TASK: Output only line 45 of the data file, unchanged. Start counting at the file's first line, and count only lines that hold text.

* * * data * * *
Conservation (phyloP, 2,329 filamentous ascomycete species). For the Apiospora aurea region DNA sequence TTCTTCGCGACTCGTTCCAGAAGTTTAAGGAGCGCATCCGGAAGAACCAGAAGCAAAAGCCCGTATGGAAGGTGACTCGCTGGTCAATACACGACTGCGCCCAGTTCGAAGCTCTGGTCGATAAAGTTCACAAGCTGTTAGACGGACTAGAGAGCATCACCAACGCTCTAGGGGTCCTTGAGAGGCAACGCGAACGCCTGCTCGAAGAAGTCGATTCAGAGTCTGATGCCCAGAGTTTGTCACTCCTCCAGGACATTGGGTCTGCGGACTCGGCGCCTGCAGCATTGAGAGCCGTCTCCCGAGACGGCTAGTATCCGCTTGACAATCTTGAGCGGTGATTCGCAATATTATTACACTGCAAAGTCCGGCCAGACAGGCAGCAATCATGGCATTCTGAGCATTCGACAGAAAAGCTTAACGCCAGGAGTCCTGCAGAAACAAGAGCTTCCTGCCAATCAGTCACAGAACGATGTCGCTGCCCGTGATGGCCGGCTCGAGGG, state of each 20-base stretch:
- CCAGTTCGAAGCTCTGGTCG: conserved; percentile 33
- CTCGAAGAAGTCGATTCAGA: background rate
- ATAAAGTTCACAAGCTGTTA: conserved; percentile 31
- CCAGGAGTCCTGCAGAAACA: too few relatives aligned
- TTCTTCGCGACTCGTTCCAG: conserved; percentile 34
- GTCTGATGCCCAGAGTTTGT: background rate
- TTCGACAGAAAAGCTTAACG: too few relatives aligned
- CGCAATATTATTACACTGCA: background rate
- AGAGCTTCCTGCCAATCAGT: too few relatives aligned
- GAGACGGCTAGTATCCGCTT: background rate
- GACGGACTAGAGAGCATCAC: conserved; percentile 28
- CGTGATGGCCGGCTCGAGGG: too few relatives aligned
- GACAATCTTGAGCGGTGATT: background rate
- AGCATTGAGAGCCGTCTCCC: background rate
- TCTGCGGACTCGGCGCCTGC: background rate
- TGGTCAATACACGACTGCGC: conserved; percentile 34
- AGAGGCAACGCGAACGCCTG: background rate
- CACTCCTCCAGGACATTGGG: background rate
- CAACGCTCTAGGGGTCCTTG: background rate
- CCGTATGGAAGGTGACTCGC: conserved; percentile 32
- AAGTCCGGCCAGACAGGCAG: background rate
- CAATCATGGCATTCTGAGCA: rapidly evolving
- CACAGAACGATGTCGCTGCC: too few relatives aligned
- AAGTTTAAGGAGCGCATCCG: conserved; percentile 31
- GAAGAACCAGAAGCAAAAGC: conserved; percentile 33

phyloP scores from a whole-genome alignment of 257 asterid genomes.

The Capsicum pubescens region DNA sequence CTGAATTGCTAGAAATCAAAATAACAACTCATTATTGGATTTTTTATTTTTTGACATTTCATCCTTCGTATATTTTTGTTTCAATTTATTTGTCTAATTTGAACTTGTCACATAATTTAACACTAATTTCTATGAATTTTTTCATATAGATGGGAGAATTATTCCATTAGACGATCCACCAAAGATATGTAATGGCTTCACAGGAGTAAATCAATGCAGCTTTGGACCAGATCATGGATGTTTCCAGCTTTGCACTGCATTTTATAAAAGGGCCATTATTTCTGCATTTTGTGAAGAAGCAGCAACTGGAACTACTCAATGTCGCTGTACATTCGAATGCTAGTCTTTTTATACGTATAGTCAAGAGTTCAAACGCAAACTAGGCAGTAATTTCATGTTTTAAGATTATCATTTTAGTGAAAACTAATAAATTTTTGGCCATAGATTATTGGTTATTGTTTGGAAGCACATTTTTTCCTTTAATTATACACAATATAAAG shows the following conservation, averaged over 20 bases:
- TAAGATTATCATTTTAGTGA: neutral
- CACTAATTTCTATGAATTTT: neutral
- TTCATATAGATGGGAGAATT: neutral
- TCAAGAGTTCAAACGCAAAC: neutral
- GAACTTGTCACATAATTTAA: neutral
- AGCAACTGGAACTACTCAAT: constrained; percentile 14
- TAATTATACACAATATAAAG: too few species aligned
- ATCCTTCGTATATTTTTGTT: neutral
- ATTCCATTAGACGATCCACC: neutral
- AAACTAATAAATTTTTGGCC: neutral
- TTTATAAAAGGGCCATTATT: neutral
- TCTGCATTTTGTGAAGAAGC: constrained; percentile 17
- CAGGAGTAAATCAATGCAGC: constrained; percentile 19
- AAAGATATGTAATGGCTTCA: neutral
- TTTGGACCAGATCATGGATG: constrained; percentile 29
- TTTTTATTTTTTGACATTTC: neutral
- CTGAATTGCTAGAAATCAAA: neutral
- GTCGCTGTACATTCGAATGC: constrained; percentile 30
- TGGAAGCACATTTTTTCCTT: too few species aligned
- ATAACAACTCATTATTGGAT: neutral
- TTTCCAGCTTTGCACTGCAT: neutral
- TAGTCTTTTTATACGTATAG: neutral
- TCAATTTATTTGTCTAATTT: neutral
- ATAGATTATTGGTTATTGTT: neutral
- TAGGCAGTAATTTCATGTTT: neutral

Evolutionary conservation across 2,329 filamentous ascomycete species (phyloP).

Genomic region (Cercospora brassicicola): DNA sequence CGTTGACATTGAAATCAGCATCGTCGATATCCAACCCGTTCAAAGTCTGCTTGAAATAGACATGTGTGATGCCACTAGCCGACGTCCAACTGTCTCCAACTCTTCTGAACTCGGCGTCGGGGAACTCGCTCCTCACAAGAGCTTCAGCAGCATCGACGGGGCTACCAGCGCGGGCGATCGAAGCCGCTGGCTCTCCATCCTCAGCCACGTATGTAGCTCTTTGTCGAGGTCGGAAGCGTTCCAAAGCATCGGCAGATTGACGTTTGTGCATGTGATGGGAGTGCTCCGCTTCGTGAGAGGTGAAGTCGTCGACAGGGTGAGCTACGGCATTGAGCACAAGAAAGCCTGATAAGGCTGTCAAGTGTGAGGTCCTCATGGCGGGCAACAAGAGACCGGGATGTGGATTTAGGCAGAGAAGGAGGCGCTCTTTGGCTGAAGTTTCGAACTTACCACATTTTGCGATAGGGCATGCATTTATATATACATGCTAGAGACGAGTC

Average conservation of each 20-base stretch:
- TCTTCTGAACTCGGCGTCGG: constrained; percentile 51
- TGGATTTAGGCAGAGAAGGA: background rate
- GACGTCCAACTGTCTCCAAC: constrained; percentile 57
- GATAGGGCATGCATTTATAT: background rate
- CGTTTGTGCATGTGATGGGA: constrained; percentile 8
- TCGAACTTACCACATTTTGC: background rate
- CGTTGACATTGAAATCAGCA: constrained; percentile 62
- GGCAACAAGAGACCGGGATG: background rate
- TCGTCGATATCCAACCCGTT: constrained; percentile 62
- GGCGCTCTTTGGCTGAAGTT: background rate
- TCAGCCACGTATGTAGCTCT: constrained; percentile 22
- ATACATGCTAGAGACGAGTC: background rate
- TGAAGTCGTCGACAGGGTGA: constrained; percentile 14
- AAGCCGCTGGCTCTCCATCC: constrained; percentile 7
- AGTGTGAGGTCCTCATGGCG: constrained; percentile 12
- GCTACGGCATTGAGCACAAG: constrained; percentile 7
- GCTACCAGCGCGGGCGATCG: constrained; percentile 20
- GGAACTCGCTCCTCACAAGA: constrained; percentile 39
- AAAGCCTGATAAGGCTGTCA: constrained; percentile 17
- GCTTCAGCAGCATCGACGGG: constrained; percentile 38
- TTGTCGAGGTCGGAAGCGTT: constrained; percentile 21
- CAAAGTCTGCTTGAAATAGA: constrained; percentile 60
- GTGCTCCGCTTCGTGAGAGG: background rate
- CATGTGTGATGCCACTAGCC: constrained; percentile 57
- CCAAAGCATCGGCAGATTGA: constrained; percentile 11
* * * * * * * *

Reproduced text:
- CTGAATTGCTAGAAATCAAA: neutral